Value = x.UserRoleId.ToString(),
                                Text = x.UserRole
                            });

    return new SelectList(roles, "Value", "Text");
}

public ActionResult AddNewUser()
{
    var model = new UserRoleViewModel
                    {
                        UserRoles = GetRoles()
                    };
    return View(model);
}

References:

Now that the viewmodel is created the presentation logic is simplified

View:

@model UserRoleViewModel

@Html.LabelFor(m => m.SelectedUserRoleId)
@Html.DropDownListFor(m => m.SelectedUserRoleId, Model.UserRoles)

References:

This will produce:

<label for="SelectedUserRoleId">User Role</label>
<select id="SelectedUserRoleId" name="SelectedUserRoleId">
    <option value="1">First Role</option>
    <option value="2">Second Role</option>
    <option value="3">Etc...</option>
</select>



   @{
        List<CategoryModel> CategoryList = CategoryModel.GetCategoryList(UserID);
        IEnumerable<SelectListItem> CategorySelectList = CategoryList.Select(x => new SelectListItem() { Text = x.CategoryName.Trim(), Value = x.CategoryID.Trim() });
    }
    <tr>
        <td>
            <B>Assigned Category:</B>
        </td>
        <td>
            @Html.DropDownList("CategoryList", CategorySelectList, "Select a Category (Optional)")
        </td>
    </tr>






Something close to:

@Html.DropDownListFor(m => m.UserRole,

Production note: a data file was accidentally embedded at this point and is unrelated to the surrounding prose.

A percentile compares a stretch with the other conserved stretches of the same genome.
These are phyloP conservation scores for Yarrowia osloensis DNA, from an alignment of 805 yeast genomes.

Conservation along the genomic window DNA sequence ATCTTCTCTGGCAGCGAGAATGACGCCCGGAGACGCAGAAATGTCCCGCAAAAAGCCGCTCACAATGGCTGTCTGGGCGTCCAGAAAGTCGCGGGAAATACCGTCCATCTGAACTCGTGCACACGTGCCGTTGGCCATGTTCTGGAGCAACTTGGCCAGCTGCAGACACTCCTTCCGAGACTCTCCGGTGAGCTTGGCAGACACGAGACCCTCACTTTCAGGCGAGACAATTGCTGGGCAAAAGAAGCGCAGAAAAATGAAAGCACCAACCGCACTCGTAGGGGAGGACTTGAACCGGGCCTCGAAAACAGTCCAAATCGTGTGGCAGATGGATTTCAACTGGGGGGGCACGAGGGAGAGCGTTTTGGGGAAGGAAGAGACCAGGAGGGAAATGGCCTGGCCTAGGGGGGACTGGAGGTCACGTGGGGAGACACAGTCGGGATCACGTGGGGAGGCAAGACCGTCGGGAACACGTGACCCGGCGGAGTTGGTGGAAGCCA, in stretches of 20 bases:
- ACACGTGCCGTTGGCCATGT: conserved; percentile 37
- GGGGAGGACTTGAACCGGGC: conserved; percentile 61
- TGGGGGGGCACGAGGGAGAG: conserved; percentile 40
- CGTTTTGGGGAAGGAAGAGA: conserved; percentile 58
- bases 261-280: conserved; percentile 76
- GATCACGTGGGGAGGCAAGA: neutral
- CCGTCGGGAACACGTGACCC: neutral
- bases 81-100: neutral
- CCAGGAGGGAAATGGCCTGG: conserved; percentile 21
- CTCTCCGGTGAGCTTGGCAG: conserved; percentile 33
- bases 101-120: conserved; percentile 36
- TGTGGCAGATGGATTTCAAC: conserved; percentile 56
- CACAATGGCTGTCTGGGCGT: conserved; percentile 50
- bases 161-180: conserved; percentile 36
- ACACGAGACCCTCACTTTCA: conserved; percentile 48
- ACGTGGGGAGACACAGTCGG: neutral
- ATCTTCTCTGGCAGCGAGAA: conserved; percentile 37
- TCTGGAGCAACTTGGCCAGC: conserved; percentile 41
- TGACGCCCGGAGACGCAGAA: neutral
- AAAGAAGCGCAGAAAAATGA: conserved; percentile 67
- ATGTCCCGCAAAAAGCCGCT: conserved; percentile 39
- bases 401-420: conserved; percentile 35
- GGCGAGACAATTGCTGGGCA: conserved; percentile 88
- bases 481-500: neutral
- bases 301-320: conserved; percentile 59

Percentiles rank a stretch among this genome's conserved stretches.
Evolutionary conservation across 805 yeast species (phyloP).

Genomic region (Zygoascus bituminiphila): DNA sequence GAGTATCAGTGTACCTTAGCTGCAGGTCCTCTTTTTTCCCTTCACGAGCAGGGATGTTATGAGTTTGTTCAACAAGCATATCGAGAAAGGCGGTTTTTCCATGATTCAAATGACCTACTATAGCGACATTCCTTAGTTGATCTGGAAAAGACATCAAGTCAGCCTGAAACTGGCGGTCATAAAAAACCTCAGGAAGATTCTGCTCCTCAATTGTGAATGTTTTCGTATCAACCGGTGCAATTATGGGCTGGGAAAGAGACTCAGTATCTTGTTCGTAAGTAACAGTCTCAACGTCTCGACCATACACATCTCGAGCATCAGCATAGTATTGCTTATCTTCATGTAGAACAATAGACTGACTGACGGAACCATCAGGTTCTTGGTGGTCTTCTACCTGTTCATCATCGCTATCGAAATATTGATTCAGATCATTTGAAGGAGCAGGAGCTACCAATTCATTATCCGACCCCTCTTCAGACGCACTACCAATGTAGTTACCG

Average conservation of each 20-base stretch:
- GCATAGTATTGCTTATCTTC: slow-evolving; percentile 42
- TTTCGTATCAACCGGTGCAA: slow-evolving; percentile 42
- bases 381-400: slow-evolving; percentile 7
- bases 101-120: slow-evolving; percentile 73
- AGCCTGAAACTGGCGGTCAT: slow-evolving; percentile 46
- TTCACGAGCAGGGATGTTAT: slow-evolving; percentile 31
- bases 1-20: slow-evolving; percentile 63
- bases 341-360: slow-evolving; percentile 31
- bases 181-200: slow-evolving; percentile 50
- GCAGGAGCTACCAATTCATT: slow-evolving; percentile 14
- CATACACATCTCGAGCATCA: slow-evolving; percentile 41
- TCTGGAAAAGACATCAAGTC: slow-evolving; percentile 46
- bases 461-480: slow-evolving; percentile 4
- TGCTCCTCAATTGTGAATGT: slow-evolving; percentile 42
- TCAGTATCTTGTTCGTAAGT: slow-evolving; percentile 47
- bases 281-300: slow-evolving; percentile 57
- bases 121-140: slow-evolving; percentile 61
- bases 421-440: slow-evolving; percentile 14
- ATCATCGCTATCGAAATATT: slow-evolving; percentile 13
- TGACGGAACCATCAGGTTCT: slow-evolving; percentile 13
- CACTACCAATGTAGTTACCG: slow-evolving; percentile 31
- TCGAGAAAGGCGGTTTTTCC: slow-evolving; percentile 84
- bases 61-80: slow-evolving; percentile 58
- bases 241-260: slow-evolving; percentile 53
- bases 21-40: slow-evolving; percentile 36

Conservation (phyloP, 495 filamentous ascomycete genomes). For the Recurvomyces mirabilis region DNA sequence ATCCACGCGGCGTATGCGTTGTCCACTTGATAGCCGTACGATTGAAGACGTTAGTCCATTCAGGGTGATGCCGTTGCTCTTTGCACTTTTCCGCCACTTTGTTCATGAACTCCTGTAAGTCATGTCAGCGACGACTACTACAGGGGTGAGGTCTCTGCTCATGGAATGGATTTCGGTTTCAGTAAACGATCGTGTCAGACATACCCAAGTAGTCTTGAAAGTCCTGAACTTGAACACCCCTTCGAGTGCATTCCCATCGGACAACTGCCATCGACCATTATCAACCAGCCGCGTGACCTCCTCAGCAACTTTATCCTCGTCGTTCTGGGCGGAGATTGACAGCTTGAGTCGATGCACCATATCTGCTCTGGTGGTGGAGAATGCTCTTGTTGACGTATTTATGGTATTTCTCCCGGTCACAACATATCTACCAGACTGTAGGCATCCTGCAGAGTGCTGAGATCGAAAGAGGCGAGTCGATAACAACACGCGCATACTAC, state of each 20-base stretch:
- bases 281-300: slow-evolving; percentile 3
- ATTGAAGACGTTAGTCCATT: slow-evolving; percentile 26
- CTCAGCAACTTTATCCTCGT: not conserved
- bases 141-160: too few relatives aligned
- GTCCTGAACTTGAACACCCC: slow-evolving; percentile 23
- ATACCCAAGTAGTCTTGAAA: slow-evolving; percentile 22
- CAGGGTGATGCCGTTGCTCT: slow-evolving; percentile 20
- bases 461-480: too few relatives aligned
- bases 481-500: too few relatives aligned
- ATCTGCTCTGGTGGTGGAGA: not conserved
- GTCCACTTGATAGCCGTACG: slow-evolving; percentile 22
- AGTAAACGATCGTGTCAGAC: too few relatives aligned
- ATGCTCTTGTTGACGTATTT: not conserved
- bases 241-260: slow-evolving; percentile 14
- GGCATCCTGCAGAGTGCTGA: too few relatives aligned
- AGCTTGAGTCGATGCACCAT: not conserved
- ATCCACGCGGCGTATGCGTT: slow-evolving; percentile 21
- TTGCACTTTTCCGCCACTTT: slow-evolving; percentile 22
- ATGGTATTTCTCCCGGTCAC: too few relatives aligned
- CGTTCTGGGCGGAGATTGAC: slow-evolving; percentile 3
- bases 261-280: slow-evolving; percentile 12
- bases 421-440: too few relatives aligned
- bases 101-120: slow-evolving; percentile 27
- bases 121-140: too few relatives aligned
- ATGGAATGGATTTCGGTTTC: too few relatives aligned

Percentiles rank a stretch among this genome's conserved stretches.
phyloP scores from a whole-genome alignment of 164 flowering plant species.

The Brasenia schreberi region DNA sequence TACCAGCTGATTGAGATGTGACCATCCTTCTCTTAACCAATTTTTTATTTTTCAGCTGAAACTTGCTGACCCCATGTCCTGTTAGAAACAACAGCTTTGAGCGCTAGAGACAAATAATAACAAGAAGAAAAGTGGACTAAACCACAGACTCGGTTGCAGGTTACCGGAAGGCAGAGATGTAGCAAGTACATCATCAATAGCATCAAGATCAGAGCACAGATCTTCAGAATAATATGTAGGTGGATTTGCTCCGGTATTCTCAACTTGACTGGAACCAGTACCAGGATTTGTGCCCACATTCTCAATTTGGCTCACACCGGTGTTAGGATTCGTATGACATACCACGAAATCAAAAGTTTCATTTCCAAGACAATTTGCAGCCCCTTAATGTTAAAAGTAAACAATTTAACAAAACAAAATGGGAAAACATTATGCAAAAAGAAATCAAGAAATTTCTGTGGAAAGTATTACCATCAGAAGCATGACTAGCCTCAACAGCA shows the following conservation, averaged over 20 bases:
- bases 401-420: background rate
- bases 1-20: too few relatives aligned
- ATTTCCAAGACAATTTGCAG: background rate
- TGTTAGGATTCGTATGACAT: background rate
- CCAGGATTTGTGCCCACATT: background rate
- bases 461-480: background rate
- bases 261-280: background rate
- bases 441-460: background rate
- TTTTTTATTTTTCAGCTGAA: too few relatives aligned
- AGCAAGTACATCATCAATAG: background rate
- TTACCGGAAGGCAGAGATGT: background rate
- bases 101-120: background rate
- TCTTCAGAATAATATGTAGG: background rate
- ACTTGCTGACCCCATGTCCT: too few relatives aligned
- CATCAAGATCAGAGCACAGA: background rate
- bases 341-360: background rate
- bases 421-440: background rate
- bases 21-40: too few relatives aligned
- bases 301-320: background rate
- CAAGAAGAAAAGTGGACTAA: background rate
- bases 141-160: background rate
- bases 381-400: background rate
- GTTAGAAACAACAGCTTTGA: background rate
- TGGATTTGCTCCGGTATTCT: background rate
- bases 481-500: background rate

new SelectList(Model.Roles, "UserRoleId", "UserRole", Model.Roles.First().UserRoleId), 
   new { /* any html  attributes here */ }) 

You need a SelectList to populate the DropDownListFor. For any HTML attributes you need, you can add:

new { @class = "DropDown", @id = "dropdownUserRole" }



As suggested, use TPL Dataflow.

A TransformBlock<TInput, TOutput> may be what you're looking for.

You define a MaxDegreeOfParallelism to limit how many strings can be transformed (i.e., how many urls can be downloaded) in parallel. You then post urls to the block, and when you're done you tell the block you're done adding items and you fetch the responses.

var downloader = new TransformBlock<string, HttpResponse>(
        url => Download(url),
        new ExecutionDataflowBlockOptions { MaxDegreeOfParallelism = 50 }
    );

var buffer = new BufferBlock<HttpResponse>();
downloader.LinkTo(buffer);

foreach(var url in urls)
    downloader.Post(url);
    //or await downloader.SendAsync(url);

downloader.Complete();
await downloader.Completion;

IList<HttpResponse> responses;
if (buffer.TryReceiveAll(out responses))
{
    //process responses
}

Note: The TransformBlock buffers both its input and output. Why, then, do we need to link it to a BufferBlock?

Because the TransformBlock won't complete until all items (HttpResponse) have been consumed, and await downloader.Completion would hang. Instead, we let the downloader forward all its output to a dedicated buffer block - then we wait for the downloader to complete, and inspect the buffer block.







c# asp.net-mvc-4 razor html.dropdownlistfor